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How Do I Calculate Income for Business Owner?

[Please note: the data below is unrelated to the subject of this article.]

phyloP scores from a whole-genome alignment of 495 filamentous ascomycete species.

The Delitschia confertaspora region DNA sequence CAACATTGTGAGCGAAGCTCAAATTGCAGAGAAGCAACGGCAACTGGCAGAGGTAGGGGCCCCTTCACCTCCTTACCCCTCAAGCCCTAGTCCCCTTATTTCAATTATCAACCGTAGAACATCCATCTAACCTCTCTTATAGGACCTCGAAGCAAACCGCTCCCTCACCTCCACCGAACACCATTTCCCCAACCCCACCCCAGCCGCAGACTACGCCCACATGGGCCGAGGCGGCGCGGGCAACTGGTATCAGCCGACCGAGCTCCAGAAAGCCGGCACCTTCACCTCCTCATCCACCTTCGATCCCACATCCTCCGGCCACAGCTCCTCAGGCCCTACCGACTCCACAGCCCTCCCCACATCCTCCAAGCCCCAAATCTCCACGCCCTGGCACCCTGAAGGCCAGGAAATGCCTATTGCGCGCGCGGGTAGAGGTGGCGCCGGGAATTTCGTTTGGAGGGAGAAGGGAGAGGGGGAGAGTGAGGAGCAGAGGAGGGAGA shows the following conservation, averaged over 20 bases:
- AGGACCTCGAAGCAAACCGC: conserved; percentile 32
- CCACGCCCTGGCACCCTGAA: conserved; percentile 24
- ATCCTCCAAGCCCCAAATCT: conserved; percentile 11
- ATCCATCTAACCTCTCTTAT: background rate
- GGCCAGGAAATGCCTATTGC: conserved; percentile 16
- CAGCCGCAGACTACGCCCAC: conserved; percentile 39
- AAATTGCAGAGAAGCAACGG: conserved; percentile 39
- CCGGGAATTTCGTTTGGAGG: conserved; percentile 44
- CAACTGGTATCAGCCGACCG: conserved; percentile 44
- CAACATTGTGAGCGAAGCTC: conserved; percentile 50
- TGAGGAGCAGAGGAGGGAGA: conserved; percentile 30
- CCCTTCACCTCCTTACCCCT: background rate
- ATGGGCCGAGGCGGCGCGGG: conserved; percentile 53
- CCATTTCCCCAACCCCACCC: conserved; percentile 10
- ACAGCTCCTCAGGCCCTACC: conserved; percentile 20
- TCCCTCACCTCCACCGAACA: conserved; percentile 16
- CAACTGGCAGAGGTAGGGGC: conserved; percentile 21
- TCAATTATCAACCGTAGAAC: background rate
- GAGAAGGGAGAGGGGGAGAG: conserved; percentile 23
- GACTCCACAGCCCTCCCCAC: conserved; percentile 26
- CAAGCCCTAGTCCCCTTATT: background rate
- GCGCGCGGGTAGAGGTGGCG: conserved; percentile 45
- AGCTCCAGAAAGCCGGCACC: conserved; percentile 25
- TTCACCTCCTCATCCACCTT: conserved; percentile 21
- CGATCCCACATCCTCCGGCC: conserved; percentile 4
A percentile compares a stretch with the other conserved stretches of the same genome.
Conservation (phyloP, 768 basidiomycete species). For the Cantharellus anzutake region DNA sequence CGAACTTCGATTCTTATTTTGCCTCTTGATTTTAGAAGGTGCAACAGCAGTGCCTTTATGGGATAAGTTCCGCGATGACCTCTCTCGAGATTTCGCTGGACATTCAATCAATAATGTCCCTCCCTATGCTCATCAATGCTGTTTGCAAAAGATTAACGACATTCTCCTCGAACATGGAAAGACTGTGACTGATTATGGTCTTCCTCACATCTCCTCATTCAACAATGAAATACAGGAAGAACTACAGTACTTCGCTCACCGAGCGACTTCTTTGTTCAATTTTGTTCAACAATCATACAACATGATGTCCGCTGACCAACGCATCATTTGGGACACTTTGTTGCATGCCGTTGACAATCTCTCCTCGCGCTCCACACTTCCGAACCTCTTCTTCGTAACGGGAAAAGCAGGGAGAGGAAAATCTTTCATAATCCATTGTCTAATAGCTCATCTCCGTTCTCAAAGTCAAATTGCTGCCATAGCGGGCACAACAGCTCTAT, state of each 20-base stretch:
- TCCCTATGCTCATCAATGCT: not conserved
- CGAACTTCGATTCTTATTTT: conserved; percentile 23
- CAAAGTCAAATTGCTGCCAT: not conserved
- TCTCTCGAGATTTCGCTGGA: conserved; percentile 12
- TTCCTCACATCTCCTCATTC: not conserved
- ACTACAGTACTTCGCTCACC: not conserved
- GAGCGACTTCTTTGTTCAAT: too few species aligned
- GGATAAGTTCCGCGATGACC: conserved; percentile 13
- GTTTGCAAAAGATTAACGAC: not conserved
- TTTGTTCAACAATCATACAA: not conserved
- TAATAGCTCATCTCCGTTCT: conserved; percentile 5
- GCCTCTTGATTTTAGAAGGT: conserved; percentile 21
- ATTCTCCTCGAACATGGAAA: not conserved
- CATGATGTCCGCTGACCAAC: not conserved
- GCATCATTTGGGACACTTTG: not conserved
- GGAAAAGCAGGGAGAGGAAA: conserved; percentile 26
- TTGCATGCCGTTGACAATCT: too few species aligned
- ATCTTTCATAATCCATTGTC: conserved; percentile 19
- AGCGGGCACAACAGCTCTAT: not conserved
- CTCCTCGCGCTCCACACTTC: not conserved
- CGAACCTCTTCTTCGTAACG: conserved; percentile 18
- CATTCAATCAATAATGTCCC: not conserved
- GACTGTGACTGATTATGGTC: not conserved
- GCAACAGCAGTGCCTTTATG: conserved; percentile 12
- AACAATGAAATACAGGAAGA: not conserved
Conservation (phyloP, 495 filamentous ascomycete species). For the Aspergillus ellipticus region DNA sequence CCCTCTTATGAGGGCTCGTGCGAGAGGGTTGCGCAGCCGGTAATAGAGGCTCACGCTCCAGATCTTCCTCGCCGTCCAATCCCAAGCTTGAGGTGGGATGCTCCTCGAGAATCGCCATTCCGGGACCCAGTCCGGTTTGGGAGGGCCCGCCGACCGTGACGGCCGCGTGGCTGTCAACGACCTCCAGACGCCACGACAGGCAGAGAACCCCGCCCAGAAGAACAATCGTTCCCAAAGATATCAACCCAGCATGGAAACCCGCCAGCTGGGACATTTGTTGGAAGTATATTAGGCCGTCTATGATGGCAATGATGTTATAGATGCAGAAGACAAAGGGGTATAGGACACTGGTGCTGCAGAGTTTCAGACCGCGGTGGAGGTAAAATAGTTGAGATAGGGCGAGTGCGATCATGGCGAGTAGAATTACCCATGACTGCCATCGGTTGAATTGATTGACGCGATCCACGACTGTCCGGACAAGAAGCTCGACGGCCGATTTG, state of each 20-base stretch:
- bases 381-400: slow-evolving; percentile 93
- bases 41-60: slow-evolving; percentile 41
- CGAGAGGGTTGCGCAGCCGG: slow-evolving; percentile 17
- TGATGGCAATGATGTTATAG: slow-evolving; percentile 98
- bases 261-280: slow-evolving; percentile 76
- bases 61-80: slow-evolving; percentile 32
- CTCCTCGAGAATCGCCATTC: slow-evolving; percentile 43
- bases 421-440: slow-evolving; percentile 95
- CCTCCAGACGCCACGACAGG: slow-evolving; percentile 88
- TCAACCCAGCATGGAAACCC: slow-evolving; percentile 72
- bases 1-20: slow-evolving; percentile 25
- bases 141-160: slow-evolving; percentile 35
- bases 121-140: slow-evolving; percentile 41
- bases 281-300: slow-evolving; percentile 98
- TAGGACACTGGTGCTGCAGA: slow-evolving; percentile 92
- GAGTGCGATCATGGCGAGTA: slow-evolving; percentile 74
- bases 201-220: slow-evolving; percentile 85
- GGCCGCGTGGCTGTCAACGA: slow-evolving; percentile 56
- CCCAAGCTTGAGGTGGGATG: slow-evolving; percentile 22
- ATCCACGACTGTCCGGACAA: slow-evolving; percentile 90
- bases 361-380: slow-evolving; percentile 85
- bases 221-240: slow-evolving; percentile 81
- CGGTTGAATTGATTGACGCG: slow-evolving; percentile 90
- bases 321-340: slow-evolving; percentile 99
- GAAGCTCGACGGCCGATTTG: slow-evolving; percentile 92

When dealing with business owners in a divorce, it is important to understand income, cash flow, salary, taxes and business.  Having practice domestic law for over 20 years, and having a degree in business economics, I have a unique perspective and experience in handling these issues in Northern Kentucky and Cincinnati.   Following are a few examples: 1. There are a number of legitimate tax deductions which should be included when calculating total income for spousal or child support purposes.  For example, a business owner can generally deduct all or a portion of the expense for his business vehicle.  This will allow the net income to be less than the gross income.  That vehicle expense, however, is included into the calculation for total gross income when calculating child support. 2. Business amortization.  This is not a real expense.  There is no money/cash paid in order to amortize an asset.  If a business depreciates a building or computer over time, it is a tax savings and devalues the asset, however the business does not have an actual expense to pay.  As such, even though it is deductible from the gross income, it is included when calculating an owner's income for all divorce purposes. 3. Gross sales v. net income.  These can be very confusing and often a spouse of a business owner will become enthralled with the gross sales or gross income.  For a one person company, this may be very relevant, but for a larger company, gross sales or gross income may have no relationship to the owner's actual income.  For example, if a small computer company has 4 employees and has gross sales of $1MM.  This company might have $500,000 in the cost of goods sold, translating to gross income of only $500,000.  If each of the employees makes $100,000, then there is only $100,000 left over for the owner, before expenses.  An owner of this fictional company may make significantly less than his employees after normal operating expenses are deducted. As you can see from these examples, calculating the income for a business owner may be very complicated.  The bigger the company, the more tax deductions, and the more business write-offs all affect how the income is calculated.  Additionally, income may be calculated at one level for tax purposes, a different amount for purposes of calculating child support and another amount for purposes of calculating spousal support.  It is important to understand the difference and how to best represent the client. For a consultation in Northern Kentucky, call Bouldin Law Firm at 859-581-6453 (581-MIKE) or email at mwbouldin2@gmail.com.  

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